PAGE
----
California Meets Its Greenhouse Gas Emissions Goal 4 Years Early
Back in 2006, California set strict targets to reduce its greenhouse gas emissions. The state would have to reset its emissions to 1990 levels by 2020, representing an overall 25 percent reduction. This wasn’t just a nebulous goal but a legal mandate, as the target was codified into state law.
But the Golden State doesn’t have to worry about missing that deadline, because it already achieved its 2020 goal — four years early.
State officials reported that emissions dropped to 429 million metric tons in 2016, a figure slightly lower than the 431 million metric tons produced in 1990. That means California has already beat its 2020 goal, which is roughly the equivalent of taking 12 million cars off the road.
“California set the toughest emissions targets in the nation, tracked progress, and delivered results,” Governor Jerry Brown said in a statement. “The next step is for California to cut emissions below 1990 levels by 2030 — a heroic and very ambitious goal.”
The California Air Resources Board additionally reported a 13 percent reduction in carbon pollution since the state’s 2004 peak, even as the economy grew by 26 percent. The state currently boasts a “carbon intensity” — meaning the amount of carbon pollution emitted per $1 million of gross state product — that’s half the national average.
“In California we see the impacts of climate change all around us, but our efforts to curb its worst impacts are on track,” CARB Chair Mary D. Nichols said in the statement. “This is great news for the health of Californians, the state’s environment and its economy, even as we face the failure of our national leadership to address climate change.”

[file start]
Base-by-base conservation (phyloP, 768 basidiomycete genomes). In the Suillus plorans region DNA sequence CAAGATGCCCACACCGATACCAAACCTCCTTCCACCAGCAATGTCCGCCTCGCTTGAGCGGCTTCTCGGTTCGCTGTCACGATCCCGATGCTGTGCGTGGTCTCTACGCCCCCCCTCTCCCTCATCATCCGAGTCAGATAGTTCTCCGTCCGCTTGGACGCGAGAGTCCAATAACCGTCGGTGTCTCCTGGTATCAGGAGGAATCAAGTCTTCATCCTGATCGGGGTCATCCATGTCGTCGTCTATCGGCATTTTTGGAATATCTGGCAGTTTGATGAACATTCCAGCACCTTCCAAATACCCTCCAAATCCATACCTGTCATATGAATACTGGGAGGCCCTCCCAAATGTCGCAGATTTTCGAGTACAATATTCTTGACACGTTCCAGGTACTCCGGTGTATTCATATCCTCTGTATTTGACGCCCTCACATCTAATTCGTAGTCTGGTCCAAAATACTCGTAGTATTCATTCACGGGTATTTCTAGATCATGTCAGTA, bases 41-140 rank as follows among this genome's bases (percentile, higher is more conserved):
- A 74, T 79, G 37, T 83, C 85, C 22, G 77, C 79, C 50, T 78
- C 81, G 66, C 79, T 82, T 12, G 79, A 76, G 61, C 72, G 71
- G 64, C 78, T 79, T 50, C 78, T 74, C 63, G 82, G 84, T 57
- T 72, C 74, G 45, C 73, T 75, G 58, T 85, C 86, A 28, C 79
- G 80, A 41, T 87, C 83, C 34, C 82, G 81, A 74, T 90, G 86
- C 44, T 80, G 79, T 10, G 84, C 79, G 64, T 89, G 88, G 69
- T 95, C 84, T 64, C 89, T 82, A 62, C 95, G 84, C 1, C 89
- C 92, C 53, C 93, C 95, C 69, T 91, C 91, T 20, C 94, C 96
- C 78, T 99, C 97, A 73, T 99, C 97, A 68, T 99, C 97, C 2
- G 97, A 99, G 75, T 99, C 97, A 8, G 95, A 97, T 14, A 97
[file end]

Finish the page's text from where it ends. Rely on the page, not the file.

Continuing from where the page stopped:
Renewable energy played a key role in this achievement, since the biggest emissions reductions were in the electricity sector. Solar power alone grew 33 percent, while natural gas, a “clean” energy source that is nevertheless derived from fossil fuels, dropped by over 15 percent.
Moving forward, California’s biggest challenge will be chipping away at its transportation emissions. This sector represents the state’s largest source of greenhouse gases, and its emissions actually grew by 2 percent in 2016, due to increased fuel consumption. But, the report counters, California also saw a record rise in biofuels. State residents pumped 1.5 billion gallons of biodiesel, ethanol, and renewable diesel into their cars, preventing 14 million metric tons of carbon dioxide from entering the California atmosphere.
The 2030 target will require California to cut its emissions an additional 40 percent below 1990 levels, a goal that the state is calling “the most ambitious carbon goal in North America.” But state officials seem optimistic about hitting, and so do observers.
“The world is watching as California sets the way forward,” Alex Jackson, a senior attorney with the National Resources Defense Council, told the AP. Hopefully, more states will follow their lead.